How the Cash Budget System Works for Us

 

Is it hard for you to stick to a budget?

Are you constantly checking your account to see how much money is left until payday?

Do you spend money you don’t have?

If you answered yes to any of these questions, the cash budget system is going to change your life. Using cash for variable expenses – things like groceries, personal spending money and vacations – makes it impossible to overspend. (As long as you’re following the system.)

Before using cash, Mr. Right and I bought most items with our debit card. Even today, I don’t like using cards for a couple of reasons:

  • It’s easy to overspend. Who hasn’t been at the store and thought, “Well I’ll figure out how to cover it later?”
  • It’s easy to forget what you spend. You might overdraft your account or forget about a purchase until late in the month.
  • Your account could be hacked. This recently happened to us, which was annoying. Cash can’t be hacked.

How the cash budget system works

Each spending category gets a specific dollar amount of cash, which you take out from the bank and put into envelopes. (Note: Not every expense should be cash. Things like car insurance, your mortgage, water and heating bills are easily put on auto payment.) Here are the categories we go cash-only:
  • Personal spending money for myself, Mr. Right and the kids
  • Clothing
  • Haircuts
  • Vacations
  • Entertainment
  • Gifts
  • Eating out
  • Groceries

These categories make sense since it’s possible to eat frugally for a month, but not an option to default on the mortgage payment. Splurge on a set of these fabric cash envelopes. They are durable (paper falls apart) and perfectly sized.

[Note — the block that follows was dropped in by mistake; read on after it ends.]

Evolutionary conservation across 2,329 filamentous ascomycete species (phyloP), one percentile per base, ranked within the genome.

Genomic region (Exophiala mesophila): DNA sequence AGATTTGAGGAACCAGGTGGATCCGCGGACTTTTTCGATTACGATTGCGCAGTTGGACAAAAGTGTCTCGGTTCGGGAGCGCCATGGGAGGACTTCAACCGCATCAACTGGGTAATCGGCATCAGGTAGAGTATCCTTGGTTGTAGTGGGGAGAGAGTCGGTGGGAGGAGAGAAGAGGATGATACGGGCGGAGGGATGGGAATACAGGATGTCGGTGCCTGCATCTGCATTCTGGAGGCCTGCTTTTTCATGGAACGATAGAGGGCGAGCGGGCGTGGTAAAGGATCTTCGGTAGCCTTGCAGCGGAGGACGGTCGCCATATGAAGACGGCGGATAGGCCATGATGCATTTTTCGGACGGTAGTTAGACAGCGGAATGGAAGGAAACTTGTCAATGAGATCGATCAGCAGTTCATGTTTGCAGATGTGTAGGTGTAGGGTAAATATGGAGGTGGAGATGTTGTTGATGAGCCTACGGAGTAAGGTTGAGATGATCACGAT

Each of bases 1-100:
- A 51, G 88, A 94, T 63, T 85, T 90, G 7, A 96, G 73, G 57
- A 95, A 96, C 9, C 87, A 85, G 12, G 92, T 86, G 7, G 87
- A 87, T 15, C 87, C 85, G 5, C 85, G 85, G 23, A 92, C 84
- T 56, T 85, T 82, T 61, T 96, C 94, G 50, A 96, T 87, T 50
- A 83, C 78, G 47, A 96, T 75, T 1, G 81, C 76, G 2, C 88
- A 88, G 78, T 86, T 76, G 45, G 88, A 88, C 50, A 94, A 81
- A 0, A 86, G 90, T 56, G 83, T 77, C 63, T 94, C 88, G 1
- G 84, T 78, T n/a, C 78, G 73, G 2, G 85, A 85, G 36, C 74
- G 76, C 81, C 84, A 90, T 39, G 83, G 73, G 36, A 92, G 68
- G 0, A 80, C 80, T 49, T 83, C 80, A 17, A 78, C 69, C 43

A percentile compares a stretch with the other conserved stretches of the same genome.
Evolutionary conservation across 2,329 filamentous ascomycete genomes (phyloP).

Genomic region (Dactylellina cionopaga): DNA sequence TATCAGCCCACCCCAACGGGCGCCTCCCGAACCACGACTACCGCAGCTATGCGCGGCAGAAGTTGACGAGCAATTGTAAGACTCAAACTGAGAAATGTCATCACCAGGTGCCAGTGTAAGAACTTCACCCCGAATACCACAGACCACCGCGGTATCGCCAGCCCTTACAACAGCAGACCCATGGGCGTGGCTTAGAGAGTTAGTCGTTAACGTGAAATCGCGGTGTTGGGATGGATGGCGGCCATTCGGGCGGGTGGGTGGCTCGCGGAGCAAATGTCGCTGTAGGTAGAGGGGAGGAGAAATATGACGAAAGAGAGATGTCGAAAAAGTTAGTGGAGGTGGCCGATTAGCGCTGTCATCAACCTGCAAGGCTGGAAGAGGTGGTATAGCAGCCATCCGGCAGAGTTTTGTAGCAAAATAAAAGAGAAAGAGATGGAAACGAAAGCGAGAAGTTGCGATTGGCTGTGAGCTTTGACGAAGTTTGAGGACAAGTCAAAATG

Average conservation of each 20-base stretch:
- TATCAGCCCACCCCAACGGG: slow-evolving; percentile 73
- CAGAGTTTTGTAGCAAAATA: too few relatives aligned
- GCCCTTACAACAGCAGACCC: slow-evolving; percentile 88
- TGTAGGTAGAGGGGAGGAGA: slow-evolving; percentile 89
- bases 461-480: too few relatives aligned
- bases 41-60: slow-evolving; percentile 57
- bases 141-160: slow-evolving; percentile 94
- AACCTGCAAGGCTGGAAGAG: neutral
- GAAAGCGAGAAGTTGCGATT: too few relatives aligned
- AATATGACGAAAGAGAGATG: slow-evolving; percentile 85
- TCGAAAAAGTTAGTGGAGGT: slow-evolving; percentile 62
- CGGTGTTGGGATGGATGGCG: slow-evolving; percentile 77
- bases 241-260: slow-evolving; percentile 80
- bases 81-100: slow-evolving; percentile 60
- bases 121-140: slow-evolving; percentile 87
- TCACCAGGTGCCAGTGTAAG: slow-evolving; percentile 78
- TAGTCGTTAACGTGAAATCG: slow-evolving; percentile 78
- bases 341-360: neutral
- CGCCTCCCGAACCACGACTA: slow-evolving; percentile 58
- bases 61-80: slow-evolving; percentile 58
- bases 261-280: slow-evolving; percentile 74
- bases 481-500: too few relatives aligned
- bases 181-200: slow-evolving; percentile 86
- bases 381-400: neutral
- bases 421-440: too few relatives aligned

How much cash goes into each envelope?

After you budget for the non-negotiable bills – like the mortgage, car insurance, etc. – use the leftover money for the cash budget. Decide how much to spend in each category and write it down. We use an excel file.
You can withdraw the money monthly, or every two weeks, like we do. It’s a bit more work, but I’m afraid we’d run out of money by the end of the month. Every other week is very doable.

Figuring out the cash

One of the most time consuming parts of the cash budget is withdrawing the cash so it matches the amounts in the envelope. For instance, we might budget $35 every two weeks for haircuts – that means I need to take out a $20 dollar bill, $10 dollar bill and $5 dollar bill when I go to the bank. It used to make my head spin trying to figure it out for eight categories.
Here’s what I do now to avoid that:
  1. Open the budget file (ours is a simple excel spreadsheet). This helps me remember which cash envelope I’m on for the next steps.
  2. On scrap paper, write the numbers: 50, 20, 10, 5 and 1 down the left side.
  3. Make tally marks on scrap paper for each amount. (If I need $320 for groceries, there will be 6 tally marks by “50” and 1 tally mark by “20.”) Continue to tally for each cash budget expense.
  4. Give teller my scrap paper when I withdraw funds and ask for the money back in those amounts.